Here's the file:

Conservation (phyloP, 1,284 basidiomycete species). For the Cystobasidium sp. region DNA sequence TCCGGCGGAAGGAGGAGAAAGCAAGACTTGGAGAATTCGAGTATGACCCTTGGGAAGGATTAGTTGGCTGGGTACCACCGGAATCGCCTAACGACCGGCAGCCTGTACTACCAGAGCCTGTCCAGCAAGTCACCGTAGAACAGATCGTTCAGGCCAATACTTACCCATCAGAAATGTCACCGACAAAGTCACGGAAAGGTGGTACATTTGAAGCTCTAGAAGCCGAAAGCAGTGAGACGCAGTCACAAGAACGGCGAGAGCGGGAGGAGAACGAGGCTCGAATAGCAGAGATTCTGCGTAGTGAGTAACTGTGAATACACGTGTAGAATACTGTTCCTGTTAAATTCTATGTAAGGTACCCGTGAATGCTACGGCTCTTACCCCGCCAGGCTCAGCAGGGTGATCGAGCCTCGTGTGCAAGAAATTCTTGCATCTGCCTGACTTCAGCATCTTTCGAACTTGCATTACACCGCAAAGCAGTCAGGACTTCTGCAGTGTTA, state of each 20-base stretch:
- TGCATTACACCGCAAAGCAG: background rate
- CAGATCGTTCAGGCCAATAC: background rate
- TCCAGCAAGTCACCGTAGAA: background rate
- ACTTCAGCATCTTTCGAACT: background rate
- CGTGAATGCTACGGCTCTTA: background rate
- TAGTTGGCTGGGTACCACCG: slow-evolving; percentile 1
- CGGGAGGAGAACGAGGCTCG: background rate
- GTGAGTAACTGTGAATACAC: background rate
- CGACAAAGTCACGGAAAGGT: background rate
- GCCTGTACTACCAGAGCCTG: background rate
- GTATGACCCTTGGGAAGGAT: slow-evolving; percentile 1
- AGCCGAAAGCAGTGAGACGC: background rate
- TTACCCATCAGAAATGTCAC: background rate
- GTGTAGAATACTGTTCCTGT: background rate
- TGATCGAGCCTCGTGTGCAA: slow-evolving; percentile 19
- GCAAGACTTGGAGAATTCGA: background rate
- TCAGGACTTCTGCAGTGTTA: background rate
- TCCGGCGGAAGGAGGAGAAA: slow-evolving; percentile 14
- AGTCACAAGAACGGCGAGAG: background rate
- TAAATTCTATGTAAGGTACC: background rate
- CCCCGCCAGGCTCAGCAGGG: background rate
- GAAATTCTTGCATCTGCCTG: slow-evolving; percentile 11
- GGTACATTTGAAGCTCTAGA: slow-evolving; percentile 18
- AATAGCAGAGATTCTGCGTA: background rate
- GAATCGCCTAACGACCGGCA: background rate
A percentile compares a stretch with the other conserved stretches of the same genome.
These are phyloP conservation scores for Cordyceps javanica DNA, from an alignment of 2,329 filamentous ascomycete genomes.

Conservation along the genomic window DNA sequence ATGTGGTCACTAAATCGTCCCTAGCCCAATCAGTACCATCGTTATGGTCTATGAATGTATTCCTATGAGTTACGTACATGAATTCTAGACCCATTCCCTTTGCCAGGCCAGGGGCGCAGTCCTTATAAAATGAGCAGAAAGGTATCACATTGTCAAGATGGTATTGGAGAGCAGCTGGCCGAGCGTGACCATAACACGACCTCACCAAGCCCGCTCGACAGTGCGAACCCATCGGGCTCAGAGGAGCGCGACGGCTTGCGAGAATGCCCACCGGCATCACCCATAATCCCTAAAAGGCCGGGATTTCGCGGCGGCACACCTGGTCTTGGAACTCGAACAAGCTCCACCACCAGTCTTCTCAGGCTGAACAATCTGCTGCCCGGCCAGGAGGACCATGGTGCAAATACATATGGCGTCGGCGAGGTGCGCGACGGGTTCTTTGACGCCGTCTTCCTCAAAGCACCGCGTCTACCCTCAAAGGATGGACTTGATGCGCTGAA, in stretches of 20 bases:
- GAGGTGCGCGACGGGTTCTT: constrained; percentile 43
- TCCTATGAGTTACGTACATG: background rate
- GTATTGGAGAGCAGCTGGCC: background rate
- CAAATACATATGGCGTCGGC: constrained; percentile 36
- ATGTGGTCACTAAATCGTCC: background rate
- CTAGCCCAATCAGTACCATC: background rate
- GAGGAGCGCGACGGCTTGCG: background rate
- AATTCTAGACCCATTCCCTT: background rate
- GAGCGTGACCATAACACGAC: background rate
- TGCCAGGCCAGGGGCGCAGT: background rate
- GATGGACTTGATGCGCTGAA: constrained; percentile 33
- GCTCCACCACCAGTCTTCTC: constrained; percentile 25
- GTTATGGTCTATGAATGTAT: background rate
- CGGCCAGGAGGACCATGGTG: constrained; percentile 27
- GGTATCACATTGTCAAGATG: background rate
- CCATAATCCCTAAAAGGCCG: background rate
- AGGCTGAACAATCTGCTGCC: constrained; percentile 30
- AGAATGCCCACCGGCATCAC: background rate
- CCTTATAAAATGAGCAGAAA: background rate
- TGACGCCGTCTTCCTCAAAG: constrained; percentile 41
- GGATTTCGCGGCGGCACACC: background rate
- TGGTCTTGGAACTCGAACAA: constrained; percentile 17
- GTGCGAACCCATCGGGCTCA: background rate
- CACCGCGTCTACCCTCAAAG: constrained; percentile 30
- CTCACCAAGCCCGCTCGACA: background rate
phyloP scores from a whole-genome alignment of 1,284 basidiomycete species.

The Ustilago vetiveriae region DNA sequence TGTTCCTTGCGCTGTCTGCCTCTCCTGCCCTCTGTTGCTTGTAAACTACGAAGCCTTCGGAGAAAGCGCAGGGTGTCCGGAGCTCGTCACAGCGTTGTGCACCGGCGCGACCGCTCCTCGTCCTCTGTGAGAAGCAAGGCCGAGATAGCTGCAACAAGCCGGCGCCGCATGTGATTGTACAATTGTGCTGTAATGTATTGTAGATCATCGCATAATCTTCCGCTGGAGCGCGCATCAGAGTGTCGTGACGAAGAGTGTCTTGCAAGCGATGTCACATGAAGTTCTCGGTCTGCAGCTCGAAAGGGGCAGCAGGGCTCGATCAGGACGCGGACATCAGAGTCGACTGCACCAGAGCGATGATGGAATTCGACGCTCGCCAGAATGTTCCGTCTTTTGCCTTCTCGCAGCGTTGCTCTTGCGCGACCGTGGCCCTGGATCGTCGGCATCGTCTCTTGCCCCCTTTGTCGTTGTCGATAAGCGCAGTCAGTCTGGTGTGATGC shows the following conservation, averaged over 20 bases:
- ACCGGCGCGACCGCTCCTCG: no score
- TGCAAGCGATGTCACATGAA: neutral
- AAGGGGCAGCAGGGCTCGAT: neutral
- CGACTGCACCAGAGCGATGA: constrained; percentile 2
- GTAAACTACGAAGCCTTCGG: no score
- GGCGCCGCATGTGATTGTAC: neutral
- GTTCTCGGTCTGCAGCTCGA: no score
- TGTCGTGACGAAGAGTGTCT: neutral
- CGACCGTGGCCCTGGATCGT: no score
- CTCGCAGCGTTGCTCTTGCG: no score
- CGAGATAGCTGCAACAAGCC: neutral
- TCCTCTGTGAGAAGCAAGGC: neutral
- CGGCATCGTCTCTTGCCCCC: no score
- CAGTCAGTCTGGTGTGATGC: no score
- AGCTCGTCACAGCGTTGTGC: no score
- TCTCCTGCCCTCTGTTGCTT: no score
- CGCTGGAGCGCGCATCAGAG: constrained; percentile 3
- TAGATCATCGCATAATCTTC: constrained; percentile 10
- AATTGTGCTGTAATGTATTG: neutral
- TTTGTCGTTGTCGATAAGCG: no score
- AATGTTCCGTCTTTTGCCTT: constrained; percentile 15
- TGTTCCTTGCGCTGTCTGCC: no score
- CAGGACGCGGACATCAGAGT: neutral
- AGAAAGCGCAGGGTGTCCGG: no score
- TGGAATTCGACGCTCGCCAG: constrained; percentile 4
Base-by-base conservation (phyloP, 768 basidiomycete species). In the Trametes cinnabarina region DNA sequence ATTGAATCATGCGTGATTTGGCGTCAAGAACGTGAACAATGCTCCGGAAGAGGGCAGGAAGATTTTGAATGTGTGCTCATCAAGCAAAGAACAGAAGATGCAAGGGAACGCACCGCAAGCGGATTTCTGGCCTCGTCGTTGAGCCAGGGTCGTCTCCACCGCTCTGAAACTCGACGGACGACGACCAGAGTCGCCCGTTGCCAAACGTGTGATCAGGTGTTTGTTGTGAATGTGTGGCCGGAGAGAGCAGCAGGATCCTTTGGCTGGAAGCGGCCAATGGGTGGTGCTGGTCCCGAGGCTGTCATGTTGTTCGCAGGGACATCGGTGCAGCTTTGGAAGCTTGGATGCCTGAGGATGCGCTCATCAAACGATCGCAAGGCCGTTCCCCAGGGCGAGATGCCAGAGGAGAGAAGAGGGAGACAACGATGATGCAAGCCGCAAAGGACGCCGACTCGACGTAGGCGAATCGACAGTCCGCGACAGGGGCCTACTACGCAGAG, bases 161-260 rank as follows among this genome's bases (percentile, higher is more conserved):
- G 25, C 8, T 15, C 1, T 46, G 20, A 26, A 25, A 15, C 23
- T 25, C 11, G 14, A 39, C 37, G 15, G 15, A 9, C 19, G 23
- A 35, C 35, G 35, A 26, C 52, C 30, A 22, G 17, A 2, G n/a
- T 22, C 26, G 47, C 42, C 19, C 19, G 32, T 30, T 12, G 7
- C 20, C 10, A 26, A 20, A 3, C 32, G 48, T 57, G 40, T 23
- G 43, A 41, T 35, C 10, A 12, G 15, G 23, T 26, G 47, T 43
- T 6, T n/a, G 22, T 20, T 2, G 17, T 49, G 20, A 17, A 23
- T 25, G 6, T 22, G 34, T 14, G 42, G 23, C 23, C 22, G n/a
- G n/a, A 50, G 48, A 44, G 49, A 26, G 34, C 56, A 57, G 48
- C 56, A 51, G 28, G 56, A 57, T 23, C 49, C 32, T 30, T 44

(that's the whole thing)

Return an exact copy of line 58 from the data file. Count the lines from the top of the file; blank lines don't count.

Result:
- TGCAAGCGATGTCACATGAA: neutral